1. Tennis, professional
All credit to Rafael Nadal. The amazing Spaniard celebrated his 22nd birthday with his fourth consecutive French Open victory.
What to marvel at first? That as a teenager he won the first French Open he entered? That after taking the next three he's never lost a match at Roland Garros? That he was born right-handed and has become the best clay-court player of all time as a lefty? That he's only getting better with age?
Nadal lost an average of just five games per match in the first five rounds of this year's French Open only to improve in the final, dismantling the greatest player of all time, Roger Federer, 6-1, 6-3, 6-0. His sledgehammer forehand now generates so much torque that he sometimes has to decelerate by twirling his racket toreador-like above his head. He puts so much topspin on the ball that his opponents are forced to hit their groundstrokes from shoulder height. It's all pretty impressive.
So is Nadal's modesty. His uncle Toni, who began teaching him the game when he was four, has long told him to "stay hungry and stay humble." He's done both, fighting for every point as if his life depends on it, but also staying gracious and grounded.
It's a pleasure to watch the mutual respect in his ongoing rivalry with Federer, as outstanding an ambassador tennis or any other sport has ever had. Federer speaks four languages fluently and exudes class in all of them.
Wimbledon's in a few weeks. Federer's won the last five, but he's been slow to regain his form after a bout with mono and Nadal's playing better than ever. The upstart Serb Novak Djokovic, who won the 2008 Australian Open, isn't going away without a fight. It's going to be good.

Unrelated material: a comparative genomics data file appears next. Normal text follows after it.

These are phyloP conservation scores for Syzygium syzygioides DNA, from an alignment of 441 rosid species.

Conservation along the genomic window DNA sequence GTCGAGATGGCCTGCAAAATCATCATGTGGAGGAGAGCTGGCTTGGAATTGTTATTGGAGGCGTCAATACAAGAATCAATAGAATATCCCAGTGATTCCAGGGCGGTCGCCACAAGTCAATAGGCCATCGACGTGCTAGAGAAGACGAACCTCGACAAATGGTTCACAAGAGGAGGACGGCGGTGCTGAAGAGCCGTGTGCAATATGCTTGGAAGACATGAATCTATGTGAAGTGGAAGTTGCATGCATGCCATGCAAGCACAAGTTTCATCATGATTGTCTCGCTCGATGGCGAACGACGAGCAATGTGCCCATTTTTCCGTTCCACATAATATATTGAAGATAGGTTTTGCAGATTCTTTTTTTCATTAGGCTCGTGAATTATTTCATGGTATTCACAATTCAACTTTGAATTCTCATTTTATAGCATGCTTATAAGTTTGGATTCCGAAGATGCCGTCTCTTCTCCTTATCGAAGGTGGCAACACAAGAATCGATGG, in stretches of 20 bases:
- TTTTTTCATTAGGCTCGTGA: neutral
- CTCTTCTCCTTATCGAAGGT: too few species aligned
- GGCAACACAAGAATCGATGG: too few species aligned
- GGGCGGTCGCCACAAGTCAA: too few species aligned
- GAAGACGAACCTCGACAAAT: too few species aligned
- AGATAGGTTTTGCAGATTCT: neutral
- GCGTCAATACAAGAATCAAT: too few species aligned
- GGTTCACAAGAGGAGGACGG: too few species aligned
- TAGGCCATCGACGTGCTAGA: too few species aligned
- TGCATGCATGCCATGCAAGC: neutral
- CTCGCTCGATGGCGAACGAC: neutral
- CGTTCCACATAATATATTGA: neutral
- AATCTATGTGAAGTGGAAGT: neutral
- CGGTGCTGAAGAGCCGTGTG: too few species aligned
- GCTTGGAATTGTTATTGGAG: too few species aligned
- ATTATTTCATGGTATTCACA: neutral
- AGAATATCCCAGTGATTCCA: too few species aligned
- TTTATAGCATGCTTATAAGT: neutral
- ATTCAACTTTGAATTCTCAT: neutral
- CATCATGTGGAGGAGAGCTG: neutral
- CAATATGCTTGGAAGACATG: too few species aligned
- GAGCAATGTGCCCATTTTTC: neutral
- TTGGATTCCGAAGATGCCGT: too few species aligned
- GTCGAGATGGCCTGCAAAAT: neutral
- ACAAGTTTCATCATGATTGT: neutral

2. And speaking of NBC Sports...
Had the pleasure of joining the great Bob Costas for dinner on Thursday night. It was an intimate affair, just me, Bob and 1600 of our closest friends at the annual Lawyers Division dinner of the Jewish Federation of Chicago. (I know, Jews, media, very funny.)
Kudos to the Federation for the creative, satisfying choice of keynote speaker. They're on a roll, having presented Al Gore last year amidst all the Inconvenient Truth/Oscar/Nobel/will he run? hype.
Costas isn't just my favorite broadcaster, he might be my favorite celebrity period. As sportscasters go, he's the perfect storm: intelligent and authoritative, a pro's pro; smooth and stylish; flawless storyteller; clever and quick; good sense of humor; great pipes; knows his stuff cold; asks the tough questions; understands the big issues; explains complex stories clearly; knows the history of the sports; not in love with himself. He's got it all.